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‘Brothers of the Dust:’ Family Reckoning at an Arkansas Farm


Photo: Rita Joe tries to intervene as Keith C. Wade gets physical with Roderick Randle. Photo: Deborah Gray Mitchell
Written by: Christine Dolen
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Miami’s venerable M Ensemble is a company that sometimes dips into its rich history to mount fresh productions of past shows.

For its second production in its versatile new home at the Sandrell Rivers Theater in Liberty City, the troupe is revisiting Darren Canady’s “Brothers of the Dust.” Winner of the 2012 M. Elizabeth Osborn Award from the American Theatre Critics Association, the play has been professionally produced just once since its world premiere at Chicago’s Congo Square Theatre – by M Ensemble in 2014.

Hoping to take the show to the National Black Theatre Festival in Winston-Salem, North Carolina, this summer, M Ensemble has circled back to Canady’s explosive drama about an extended black family in rural Arkansas. Laced with humor and juicy revelations, “Brothers of the Dust” is in the tradition of August Wilson’s “The Piano Lesson” or Arthur Miller’s “The Price,” plays in which an inheritance ignites a family reckoning.

André L. Gainey has returned as director, and actors Keith C. Wade and Roderick Randle are back as, respectively, stubborn farmer Roy Colton and his bright son Jack. Otherwise, five new actors get their chance to interpret Canady’s rich characters.

“Brothers of the Dust” is set in 1958 on the barely surviving Colton family farm outside smalltown Conway, Arkansas.Brothers Roy, Wilson (Devon Dassaw) and Ollie (Marquise Rogers) all inherited the farm from their late parents, but Roy is the only brother who stayed, obsessively barely eking out a living for himself, his wife Mayetta (Rita Joe) and Jack.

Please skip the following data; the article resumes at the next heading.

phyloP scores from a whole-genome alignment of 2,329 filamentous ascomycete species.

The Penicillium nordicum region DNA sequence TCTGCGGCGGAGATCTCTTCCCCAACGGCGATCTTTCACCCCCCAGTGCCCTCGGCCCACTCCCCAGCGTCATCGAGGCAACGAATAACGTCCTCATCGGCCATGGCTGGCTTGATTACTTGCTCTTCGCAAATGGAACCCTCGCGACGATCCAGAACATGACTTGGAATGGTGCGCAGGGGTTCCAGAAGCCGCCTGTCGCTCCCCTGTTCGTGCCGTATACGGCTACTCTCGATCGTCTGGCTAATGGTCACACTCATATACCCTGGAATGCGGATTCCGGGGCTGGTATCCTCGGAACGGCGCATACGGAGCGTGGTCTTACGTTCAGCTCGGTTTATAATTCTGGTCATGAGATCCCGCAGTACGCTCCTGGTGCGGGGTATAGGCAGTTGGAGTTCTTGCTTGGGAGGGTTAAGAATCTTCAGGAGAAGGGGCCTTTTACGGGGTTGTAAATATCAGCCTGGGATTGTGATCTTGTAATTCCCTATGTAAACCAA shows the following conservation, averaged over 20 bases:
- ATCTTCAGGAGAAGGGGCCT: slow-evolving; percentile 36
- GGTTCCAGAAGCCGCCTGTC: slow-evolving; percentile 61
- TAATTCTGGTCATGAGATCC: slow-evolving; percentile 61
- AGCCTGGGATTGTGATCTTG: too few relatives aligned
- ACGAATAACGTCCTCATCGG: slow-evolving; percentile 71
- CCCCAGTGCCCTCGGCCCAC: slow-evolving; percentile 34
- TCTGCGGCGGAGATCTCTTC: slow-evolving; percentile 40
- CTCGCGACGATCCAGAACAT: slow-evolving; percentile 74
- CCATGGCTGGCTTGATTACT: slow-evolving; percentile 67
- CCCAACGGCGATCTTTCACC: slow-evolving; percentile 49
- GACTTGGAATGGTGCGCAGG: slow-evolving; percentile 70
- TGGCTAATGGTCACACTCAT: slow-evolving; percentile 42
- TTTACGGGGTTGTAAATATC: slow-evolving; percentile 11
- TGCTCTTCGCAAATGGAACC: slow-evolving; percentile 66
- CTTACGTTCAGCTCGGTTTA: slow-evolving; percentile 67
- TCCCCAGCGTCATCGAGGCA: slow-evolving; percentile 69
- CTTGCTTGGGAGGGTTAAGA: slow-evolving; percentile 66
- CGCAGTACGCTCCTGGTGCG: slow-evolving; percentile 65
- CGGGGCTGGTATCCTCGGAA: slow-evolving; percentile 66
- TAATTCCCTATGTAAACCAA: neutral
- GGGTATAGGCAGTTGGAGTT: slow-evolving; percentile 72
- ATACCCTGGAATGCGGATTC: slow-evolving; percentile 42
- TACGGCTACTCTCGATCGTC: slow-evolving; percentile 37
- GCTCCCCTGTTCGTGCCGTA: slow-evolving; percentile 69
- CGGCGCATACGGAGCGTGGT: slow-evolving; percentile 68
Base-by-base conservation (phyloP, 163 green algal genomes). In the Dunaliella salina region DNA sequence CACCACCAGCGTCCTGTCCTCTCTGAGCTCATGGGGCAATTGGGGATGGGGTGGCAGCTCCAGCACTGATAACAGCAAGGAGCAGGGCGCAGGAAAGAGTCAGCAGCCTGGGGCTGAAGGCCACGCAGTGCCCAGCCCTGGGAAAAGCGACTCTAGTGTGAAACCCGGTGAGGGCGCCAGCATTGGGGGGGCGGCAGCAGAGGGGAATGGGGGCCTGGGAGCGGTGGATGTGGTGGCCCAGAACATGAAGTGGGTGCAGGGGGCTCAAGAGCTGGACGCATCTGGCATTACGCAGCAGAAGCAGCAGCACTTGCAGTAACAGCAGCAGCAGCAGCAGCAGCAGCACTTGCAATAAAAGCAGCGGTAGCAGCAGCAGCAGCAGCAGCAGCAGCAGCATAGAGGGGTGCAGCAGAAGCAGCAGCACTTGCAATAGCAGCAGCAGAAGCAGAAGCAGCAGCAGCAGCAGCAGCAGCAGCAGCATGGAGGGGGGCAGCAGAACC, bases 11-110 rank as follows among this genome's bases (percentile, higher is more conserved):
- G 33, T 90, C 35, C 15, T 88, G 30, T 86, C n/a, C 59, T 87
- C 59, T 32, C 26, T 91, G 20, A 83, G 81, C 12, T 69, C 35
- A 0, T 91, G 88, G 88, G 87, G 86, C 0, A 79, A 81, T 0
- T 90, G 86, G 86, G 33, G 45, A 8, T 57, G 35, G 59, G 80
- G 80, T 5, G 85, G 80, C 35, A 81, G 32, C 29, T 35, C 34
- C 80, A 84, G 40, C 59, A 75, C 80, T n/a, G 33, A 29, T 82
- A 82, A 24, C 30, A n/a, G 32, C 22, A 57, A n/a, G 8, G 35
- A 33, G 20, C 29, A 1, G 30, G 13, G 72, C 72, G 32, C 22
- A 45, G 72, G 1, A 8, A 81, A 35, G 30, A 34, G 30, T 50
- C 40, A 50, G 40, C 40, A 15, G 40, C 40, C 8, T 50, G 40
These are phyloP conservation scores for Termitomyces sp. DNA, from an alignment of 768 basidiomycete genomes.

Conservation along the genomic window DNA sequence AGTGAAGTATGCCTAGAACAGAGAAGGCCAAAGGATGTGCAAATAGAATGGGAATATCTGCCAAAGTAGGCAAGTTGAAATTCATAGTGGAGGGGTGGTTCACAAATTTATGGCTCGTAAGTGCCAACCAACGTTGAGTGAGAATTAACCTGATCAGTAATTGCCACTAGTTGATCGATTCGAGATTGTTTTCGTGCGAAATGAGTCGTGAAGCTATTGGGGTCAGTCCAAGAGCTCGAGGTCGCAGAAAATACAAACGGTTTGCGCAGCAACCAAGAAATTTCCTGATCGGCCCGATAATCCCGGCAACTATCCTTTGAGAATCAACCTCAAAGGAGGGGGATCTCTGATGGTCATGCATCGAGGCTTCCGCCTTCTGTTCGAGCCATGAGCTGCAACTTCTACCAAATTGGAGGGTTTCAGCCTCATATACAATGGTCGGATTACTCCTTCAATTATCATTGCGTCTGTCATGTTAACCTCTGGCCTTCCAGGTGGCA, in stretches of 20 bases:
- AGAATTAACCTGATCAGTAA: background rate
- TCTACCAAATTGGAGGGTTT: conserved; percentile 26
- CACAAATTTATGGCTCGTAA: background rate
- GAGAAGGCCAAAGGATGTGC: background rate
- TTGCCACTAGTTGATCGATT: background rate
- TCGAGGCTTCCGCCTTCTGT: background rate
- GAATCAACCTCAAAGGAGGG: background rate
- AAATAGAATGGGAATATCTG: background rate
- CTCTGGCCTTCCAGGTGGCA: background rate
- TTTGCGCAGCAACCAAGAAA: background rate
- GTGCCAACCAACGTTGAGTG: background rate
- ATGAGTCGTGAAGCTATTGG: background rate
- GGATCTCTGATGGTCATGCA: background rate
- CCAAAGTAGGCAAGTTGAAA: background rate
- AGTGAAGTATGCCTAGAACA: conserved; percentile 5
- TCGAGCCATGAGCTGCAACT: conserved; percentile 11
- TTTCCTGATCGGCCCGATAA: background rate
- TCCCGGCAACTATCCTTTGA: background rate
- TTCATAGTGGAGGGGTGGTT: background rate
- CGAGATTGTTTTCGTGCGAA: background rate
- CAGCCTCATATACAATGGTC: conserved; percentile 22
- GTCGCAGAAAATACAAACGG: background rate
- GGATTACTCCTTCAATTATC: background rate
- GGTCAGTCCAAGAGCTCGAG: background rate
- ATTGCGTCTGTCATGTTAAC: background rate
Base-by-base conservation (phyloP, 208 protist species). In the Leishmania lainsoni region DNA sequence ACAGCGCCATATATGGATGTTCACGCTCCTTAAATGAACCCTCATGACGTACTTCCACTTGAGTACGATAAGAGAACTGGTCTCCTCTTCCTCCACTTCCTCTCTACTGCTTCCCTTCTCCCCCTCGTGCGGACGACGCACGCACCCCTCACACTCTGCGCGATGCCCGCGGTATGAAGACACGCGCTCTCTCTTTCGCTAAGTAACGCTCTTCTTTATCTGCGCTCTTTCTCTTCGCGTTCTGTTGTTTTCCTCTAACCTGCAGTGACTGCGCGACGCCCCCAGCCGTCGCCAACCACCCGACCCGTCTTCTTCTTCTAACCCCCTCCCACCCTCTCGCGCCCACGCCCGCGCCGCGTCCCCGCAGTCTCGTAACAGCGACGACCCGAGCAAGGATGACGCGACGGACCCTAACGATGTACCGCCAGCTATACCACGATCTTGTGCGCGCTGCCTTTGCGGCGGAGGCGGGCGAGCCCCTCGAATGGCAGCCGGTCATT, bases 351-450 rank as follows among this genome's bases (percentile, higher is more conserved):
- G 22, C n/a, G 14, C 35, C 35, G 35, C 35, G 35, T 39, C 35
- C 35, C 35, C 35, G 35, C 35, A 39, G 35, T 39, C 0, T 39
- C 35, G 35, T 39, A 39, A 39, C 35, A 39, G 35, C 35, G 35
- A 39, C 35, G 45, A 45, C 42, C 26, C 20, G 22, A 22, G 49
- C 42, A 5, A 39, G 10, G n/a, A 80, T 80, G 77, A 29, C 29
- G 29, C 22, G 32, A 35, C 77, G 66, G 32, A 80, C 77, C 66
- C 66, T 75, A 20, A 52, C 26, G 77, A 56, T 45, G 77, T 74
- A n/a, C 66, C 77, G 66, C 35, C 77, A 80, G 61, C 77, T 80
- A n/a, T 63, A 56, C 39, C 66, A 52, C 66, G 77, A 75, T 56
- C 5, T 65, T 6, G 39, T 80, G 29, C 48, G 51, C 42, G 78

Wilson and his comically greedy wife Nella (Carey Hart) have devoted their recent years running a store in a larger town, spending themselves into near bankruptcy. Youngest brother Ollie, a writer who reveres Langston Hughes, has come home from Chicago with his editor and current lover Audra Thorpe (Athena Lightburn) in tow, though he’s actually on the run after an imprudent affair.

Fireworks erupt and keep going off after Wilson reveals the reason he and Nella have come back to the farm after seven years away: Standard Oil is looking for black gold in the area, and he wants to sign the paperwork to let the company survey the farm.

He envisions a huge payday that will benefit all three brothers and forestall that bankruptcy. By dint of the blood, sweat and tears he has invested in the farm, Roy has come to view the house and land as his alone. He’ll give it up only over his – or someone else’s – dead body.

Having reconfigured the black box space from its gym-like setup for its previous show “Kings of Harlem,” M Ensemble and its designers have created a more traditional environment for “Brothers of the Dust.” With the audience seated on a large riser facing the floor-level set, Mitchell Ost has designed a worn, modest farmhouse with an attached porch, then “painted” the sky with a shifting blaze of color. Music of the era threads the scenes together, and Shirley Richardson’s costume choices evoke everything from big-city style to dust-covered country clothes.

Under Gainey’s guidance, the actors dig deeply into their pithy characters. Wade is alternately volatile and taciturn as Roy, a man whose devotion isn’t always readily apparent. Rita Joe’s Mayetta is a lonely peacemaker who sees the fields surrounding her home as a formidable rival for her husband’s affections. Randle’s Jack, on the verge of manhood, seesaws from obeying his father to insisting on the future he sees for himself.

Dassaw’s Wilson is determined and calculating, pushed harder into his avaricious sneakiness by Hart’s Nella, for whom sniping is as natural as breathing. Rogers plays Ollie’s sensuality with an understated allure, and Lightburn makes Audra a snooty beauty.

Jam-packed as it is with surprises, twists and turns, “Brothers of the Dust” moved some in its opening night audience to deliver a running commentary, talking back to the characters, judging them, going “ooh” and “aah” when a guy and a gal crossed a line. Speaking of crossing lines: It’s a good thing to be emotionally engaged in a play. But it’s not so hot when conversation rises above a murmur, gets raucous, then competes with what the actors are trying to deliver.

‘Brothers of the Dust’ by Darren Canady, M Ensemble production at the Sandrell Rivers Theater, 6101 NW Seventh Ave., Miami; 8 p.m. Thursday-Saturday, 3 p.m. Sunday, through March 26. Cost: $25 ($20 students and seniors); 786-773-3161 or www.themensemble.com.

 


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